We frequently hear that boys and girls read different things. Certainly there is the old story that girls will read books about boys but that boys won't read books about girls. Children's books are definitely marketed to different genders, with sports books being considered boy books and princess stories being considered girl books. Though, personally, I'd get a kick out of seeing someone mess with those stereotypes.
But what about humor?
I thought of this yesterday because I read another op-ed piece by Gina Barreca, whose academic turf is supposed to be both feminism and humor. She's been writing columns for The Hartford Courant for years. I rarely read them because she does a lot of woman vs. man stuff, which I consider so 1970s. However, her piece Stooges Funny? Don't Make Me Laugh (which is how the title appeared in print) caught my eye because, yeah, the Stooges don't make me laugh, either.
I don't know that that's necessarily because I'm a woman, as Barreca would contend. I do agree with her that there is humor that's built around jokes and humor that's built around stories. I do the story type of humor in my writing. That's why it's often hard for me to do funny readings from my books. The whole story might be threaded through a big section of a novel. The big joke in Saving the Planet & Stuff takes place in a restaurant scene toward the end of the book. You have to have pretty much read all the character development to understand why it's funny. Barreca would tell you that I write my humor through stories because I'm a woman. I can't be sure that that's the case, either.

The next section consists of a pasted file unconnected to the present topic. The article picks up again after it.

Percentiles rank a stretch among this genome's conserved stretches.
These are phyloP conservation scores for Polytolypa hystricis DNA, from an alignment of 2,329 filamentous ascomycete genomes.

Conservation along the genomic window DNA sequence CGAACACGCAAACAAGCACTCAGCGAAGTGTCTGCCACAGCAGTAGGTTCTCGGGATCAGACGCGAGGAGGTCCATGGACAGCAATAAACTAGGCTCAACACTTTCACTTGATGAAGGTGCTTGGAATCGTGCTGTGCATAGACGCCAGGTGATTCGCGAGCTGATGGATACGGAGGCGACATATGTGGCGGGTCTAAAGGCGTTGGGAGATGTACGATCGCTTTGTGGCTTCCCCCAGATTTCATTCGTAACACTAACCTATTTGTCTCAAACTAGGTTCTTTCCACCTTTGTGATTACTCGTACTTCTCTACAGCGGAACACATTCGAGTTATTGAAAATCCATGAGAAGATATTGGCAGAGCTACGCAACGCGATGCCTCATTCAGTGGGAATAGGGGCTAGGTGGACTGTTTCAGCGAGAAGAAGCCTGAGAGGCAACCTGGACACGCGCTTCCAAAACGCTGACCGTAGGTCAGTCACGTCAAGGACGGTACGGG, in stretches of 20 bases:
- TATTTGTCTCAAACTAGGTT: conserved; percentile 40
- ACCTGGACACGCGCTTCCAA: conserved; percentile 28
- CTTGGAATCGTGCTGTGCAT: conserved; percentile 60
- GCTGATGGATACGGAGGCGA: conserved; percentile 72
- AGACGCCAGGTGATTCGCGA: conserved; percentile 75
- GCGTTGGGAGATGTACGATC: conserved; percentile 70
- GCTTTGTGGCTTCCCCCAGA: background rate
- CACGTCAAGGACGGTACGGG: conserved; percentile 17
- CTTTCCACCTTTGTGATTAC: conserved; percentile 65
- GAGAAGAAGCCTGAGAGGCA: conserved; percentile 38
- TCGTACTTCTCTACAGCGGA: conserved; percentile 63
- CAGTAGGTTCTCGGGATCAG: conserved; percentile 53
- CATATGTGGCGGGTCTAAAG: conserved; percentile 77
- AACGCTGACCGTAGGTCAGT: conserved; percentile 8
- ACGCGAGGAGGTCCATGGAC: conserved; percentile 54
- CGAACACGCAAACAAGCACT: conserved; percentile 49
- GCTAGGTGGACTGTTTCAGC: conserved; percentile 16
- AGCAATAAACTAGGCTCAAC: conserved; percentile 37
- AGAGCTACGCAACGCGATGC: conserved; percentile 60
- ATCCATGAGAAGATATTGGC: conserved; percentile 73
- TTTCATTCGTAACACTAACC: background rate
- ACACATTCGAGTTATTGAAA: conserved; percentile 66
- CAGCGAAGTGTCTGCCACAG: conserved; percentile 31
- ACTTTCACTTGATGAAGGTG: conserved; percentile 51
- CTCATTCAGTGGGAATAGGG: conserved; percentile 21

Barreca gives Erma Bombeck as her example of an anti-Stooge story-telling female humorist. Here's the thing--I'm not a big fan of Bombeck's, either. I am totally respectful of her achievements. She was hugely successful when there were few, if any, other female humor writers. Her first book of housewife humor is supposed to have been groundbreaking, I've read, because no one else was doing it. No one else found the humor in a housewife's life. Perhaps no one else even noticed them. But it seemed to me that she eventually became pretty much a caricature of herself, writing the same kinds of things over and over again.
Isn't that what happens in Three Stooges movies?
Anyway, you do see these kinds of articles and discussions about humor and gender in relation to adults. Is anyone interested in humor and gender in relation to children's books? Are there really that many third- or fourth-grade girls who won't laugh at a fart joke? At what point do females stop thinking farting is funny? Or do they?
Of course, in children's and YA literature, we don't get a lot of nonfiction humor. I'm not aware of a lot of Erma Bombecks or Dave Barrys writing straight humor essays for younger readers. I'm wondering now, why not? Could it be done? And, if it were done, would it be humor written along gender lines?